Eight students graduate from Yirrkala School
Cotton On Foundation was proud to witness a huge milestone for Yirrkala in December last year, with eight students graduating year 12, four of whom received their ATAR score – a first in the community!
The success of these students can in large part be attributed to Yirrkala School’s bilingual program and their “both ways” approach, which focuses on students’ Yolŋu language and cultural identity in addition to the mainstream curriculum.
“Bilingual ‘both ways’ schools are a vitally important part of closing the gap in educational attainment for Yolŋu people – but it is more than that,” the Yolŋu co-principal and director of Yolŋu studies, Merrki Ganambarr-Stubbs, told The Guardian.
“The existence of bilingual schools shows us that the education system respects our language and values our culture.”
Djalinda Yunupingu has mentored the graduating students for the past four years, since early in Year 9, through a partnership with Cotton On Foundation and Yirrkala School that supports four Wellbeing Workshops per year.
Yirrkala School’s Wellbeing Workshops help support young Yolŋu students in years 10, 11 and 12, families and teachers in a holistic education model through wellbeing support, mentoring and pathways workshops.
“We are all so proud of these young people and what they have achieved,” Yunupingu said.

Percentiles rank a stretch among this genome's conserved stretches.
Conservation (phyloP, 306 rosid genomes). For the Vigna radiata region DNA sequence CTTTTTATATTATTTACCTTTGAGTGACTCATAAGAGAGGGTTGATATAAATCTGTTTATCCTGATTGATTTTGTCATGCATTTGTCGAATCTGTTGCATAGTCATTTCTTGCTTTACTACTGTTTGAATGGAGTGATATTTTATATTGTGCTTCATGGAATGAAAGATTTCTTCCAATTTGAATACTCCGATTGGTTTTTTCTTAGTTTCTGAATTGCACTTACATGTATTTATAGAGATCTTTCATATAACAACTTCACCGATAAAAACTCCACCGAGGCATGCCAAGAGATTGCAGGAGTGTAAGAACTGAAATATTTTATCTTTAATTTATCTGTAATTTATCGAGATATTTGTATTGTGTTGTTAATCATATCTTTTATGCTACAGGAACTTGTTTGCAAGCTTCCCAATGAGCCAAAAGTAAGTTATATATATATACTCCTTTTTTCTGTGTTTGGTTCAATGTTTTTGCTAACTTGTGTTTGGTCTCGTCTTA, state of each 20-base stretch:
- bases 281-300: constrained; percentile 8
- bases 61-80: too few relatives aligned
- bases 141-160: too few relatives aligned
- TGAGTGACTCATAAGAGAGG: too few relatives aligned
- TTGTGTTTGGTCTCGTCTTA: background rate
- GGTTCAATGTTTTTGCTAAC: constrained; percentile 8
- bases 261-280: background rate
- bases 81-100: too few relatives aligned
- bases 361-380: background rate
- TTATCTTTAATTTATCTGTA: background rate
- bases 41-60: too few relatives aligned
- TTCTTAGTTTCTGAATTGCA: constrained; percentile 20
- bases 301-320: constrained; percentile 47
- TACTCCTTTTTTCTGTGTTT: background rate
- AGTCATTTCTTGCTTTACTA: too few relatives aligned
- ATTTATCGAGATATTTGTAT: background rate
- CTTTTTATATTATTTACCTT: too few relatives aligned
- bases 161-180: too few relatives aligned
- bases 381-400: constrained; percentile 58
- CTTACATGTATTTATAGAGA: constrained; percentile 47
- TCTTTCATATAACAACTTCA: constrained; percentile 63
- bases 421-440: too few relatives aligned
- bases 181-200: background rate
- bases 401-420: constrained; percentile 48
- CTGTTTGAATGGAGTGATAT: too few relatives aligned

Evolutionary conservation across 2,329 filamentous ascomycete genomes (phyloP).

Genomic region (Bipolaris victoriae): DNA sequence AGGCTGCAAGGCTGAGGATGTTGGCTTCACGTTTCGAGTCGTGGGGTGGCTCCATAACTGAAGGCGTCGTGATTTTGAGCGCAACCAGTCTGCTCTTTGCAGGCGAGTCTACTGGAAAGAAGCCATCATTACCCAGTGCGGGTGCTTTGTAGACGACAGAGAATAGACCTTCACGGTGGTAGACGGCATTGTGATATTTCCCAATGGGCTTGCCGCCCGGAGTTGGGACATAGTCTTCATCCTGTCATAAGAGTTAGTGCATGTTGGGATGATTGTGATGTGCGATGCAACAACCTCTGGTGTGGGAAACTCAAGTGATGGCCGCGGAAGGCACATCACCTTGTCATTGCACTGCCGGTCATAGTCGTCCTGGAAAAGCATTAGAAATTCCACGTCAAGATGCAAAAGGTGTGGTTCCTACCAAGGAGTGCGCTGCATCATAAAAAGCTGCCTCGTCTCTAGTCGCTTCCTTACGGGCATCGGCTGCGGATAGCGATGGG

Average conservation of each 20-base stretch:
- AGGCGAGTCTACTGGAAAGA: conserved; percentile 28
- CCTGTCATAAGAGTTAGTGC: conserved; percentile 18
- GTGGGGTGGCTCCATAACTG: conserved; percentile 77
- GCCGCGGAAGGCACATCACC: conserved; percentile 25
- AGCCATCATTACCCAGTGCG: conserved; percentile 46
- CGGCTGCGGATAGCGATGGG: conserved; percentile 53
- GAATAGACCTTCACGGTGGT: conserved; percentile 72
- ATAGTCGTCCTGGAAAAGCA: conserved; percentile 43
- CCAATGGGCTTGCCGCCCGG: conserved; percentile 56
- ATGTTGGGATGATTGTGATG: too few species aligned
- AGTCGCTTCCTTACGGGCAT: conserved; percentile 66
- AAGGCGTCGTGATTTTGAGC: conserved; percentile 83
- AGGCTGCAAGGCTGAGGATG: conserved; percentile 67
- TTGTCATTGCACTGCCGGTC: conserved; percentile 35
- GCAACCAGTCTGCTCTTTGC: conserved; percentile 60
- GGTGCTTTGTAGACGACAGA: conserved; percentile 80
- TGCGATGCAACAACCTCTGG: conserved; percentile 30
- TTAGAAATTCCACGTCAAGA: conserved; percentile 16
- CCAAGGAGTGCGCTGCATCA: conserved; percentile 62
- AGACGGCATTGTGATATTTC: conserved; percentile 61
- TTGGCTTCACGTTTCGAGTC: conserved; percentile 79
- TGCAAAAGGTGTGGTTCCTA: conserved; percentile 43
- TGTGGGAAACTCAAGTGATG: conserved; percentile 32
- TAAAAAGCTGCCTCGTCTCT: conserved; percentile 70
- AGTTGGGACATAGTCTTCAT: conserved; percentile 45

“But this is just the start. We elders who have been on this journey know how important it is for their education to continue on strongly from here.”
Vanessa Marika, a local Yolŋu teacher, emphasised the importance of teaching Yolŋu people in their own language to help them better understand deep ideas and concepts.
“We are very excited that two of our ATAR graduates will be starting their bachelor of education soon because they are the future of bilingual education.”
The dux of the school, Kenisha Winunguj will be studying medicine this year.
“I am feeling happy to have completed my year 12 studies and get the opportunity to go to university and study to be a doctor and explore different options for my future,” she said.
Dhawuthawu Mununggurr hopes to become a remote area teacher “and teach my own culture and my own language in the future”. Kaya Mununggurr is planning a career as an artist and printmaker.